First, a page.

During gynecologist visits, you will be asked when your last period was. This question is logical for patients who are attempting to determine if they are pregnant or are having irregular periods. While it might seem random in other cases, this information can actually be quite helpful. Because the entire gynecology process centers in the menstrual cycle, this information is always important. As a Long Island gynecology office, we can confirm that there are a few good reasons to track your period.
#1 Presence of a Breast Lump
The presence of a breast lump can be worrisome, especially because it is so often perceived as an indicator of breast cancer. In some cases, however, breast lumps can be part of the menstrual cycle. This is especially true for younger women who are approaching their period.
Minor cysts and bumps occasionally develop directly before the period begins. These bumps are often gone after the period ends. Knowing when your last period occurred can help your gynecologist determine if this bump is a result of your period, or another issue. If the lump remains, or appears outside of this time window, you may be directed to have a mammogram.
#2 Vaginal Discharge
Vaginal discharges be a sign of abnormal conditions. However, it can be common during the menstrual cycle. The color and consistency will change as the menstrual cycle progresses.
During the first half of the cycle, vaginal discharge should be clear, with mucous. In the second half, it should be thicker, with a milky, white color.
With knowledge of what part of the cycle a patient is in, we can gauge how problematic this discharge is. Other colors of discharge– yellow, green, pink, gray, or brown– could indicate other health issues, like STDs.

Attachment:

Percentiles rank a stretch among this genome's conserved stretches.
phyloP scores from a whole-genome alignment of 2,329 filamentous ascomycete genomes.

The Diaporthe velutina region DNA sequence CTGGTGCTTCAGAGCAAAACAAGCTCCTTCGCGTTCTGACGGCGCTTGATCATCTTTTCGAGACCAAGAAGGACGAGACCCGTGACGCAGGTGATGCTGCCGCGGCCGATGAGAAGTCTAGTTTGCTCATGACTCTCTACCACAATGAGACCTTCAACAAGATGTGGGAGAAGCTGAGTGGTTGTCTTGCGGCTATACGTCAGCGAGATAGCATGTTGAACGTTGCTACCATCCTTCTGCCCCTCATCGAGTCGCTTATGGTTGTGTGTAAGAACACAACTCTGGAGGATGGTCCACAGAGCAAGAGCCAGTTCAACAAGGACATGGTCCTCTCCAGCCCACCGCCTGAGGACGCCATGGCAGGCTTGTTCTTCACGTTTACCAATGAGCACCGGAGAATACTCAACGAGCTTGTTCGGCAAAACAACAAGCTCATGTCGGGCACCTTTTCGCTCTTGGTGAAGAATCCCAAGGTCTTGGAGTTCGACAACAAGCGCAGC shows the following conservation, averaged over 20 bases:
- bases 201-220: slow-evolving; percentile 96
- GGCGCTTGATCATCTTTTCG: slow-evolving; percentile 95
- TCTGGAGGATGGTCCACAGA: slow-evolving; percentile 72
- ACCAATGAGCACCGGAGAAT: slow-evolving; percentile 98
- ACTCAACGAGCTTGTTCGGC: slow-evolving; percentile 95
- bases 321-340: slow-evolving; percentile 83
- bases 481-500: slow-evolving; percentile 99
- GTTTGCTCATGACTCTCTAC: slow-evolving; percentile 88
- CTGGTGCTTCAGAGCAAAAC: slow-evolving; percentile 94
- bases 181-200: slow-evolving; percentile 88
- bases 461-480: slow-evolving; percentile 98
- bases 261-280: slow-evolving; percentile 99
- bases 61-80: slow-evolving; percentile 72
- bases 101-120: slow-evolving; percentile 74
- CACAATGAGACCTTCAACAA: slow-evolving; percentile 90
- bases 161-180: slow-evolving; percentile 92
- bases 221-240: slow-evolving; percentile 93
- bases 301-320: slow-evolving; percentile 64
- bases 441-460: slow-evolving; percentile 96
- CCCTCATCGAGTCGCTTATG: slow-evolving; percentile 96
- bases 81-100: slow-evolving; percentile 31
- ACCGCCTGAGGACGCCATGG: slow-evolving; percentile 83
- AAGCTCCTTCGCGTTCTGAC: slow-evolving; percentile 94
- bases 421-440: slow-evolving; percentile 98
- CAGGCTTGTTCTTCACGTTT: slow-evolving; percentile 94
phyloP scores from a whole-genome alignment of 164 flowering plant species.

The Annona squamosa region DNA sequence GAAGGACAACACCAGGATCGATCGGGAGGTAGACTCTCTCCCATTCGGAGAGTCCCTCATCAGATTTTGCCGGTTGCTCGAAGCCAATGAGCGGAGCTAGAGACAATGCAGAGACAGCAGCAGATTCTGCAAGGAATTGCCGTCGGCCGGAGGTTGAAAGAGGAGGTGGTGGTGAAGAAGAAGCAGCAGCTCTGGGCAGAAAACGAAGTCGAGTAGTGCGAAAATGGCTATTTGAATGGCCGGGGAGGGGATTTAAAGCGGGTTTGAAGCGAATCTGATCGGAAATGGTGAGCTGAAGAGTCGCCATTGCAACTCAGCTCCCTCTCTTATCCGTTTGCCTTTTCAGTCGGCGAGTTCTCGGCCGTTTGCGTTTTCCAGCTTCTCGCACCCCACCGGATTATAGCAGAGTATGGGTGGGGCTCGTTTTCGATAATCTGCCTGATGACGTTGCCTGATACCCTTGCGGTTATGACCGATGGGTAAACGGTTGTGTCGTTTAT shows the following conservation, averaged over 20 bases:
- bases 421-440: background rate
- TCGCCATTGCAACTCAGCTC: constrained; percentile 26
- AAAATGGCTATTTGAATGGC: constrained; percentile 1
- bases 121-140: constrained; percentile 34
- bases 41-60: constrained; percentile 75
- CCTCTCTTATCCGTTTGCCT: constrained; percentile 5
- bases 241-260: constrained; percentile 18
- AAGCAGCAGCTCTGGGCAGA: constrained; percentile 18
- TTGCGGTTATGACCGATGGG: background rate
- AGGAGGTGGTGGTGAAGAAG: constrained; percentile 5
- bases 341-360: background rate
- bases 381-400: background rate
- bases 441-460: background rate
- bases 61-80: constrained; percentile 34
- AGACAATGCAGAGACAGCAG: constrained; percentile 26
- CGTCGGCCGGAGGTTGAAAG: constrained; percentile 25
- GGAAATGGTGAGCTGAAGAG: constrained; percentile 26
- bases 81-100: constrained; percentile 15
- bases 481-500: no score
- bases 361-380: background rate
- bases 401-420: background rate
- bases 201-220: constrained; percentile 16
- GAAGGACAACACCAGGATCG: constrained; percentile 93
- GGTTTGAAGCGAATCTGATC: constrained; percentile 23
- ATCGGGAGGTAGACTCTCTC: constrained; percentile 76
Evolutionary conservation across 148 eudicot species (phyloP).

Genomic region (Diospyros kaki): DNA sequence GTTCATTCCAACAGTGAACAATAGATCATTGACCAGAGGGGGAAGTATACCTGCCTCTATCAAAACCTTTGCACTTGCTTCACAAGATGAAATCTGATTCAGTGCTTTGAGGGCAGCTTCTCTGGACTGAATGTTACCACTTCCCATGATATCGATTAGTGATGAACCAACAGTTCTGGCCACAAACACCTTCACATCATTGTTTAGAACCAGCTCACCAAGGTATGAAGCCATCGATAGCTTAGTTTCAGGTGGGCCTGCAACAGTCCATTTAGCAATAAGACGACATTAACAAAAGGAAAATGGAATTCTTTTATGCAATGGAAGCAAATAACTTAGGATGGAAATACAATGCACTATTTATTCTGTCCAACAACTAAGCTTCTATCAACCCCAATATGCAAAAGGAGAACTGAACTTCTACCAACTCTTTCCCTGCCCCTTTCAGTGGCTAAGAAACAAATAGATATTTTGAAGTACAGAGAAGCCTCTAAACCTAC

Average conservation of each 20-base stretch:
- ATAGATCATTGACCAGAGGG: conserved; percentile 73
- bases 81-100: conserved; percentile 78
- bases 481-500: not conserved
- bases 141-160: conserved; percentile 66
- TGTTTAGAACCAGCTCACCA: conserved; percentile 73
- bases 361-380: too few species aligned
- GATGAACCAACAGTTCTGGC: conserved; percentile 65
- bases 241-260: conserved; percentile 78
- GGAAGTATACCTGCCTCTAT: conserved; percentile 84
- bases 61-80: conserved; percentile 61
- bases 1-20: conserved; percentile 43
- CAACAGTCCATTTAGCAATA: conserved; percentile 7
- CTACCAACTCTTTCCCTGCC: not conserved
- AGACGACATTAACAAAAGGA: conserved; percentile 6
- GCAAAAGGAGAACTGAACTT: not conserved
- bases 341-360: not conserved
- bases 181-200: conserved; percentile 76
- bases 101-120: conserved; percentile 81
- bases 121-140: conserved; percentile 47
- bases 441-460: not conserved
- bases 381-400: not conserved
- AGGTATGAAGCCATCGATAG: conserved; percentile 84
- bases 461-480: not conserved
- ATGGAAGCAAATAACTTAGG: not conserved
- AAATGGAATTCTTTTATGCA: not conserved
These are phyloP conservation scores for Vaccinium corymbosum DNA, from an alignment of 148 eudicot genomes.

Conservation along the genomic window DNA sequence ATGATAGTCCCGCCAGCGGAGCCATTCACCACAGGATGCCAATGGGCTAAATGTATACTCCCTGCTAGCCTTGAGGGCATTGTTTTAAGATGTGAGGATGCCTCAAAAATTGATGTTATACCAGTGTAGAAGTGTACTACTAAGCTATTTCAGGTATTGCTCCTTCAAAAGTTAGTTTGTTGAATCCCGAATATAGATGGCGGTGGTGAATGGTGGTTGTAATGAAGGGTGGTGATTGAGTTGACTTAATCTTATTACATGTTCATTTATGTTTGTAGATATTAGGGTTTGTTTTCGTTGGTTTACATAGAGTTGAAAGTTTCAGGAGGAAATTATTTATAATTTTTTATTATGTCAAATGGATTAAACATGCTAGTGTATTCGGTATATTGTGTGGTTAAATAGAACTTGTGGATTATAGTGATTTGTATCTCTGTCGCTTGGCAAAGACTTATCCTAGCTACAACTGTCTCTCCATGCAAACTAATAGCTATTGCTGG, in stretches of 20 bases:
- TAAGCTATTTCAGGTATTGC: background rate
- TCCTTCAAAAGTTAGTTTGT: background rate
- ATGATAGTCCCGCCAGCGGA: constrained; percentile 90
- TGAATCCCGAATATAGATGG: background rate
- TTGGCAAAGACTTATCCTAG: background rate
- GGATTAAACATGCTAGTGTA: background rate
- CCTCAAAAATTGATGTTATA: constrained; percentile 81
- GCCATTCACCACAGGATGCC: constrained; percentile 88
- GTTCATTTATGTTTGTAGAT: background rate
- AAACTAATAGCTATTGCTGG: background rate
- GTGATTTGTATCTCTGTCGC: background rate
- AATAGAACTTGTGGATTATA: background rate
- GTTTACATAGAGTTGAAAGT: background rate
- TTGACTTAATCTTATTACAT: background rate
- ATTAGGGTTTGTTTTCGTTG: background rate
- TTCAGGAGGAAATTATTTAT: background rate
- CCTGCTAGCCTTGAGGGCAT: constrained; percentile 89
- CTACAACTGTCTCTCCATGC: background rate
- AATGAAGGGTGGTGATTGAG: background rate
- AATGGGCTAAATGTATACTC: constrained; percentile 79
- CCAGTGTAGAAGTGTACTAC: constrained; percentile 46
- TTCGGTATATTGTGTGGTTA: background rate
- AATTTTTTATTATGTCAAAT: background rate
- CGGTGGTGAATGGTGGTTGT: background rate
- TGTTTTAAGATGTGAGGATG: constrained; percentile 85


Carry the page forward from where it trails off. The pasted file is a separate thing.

#3 Vaginal Pain
Experiencing vaginal pain after a missed period could be a pregnancy indicator. If you did not miss your period, though, it could indicate something else entirely.
In other cases, vaginal pain may be a sign of another condition. It might mean an ovarian cyst (or cancer), or another condition unrelated to the vagina.
#4 Irregular Spotting
Like vaginal discharge, spotting can be a normal part of the menstrual cycle.
About halfway through the menstrual cycle, the ovulation process begins. This is the period in which the uterine lining breaks down, causing very mild bleeding. Spotting during a portion of the menstrual cycle is abnormal, and could indicate that you have a polyp, uterine fibroids, or another condition. Our Long Island gynecology office will be able to assess the spotting, and give you the best advice possible. Spotting is also common after an abortion.
#5 Guidance Toward Successful Conception
For women attempting to get pregnant, the right strategy is all about timing. The fertility window, as most people call it, normally lasts for about 5 or 6 days. This includes the 5 days leading up to ovulation, and the period of ovulation itself. This might not be universal, though as cycle frequency and lengths differ.
Keep Track of Period Information
The menstrual cycle affects everyone differently, and can affect several parts of the body. Knowing when your body has recently completed a menstrual cycle can help gynecologists to assess your health. This information is, however, also helpful information for you. Being able to anticipate your period will help you to successfully navigate social and professional situations. At Stony Brook Women’s Health, we are committed to helping you remain healthy. Contact us today to schedule a routine gynecological appointment.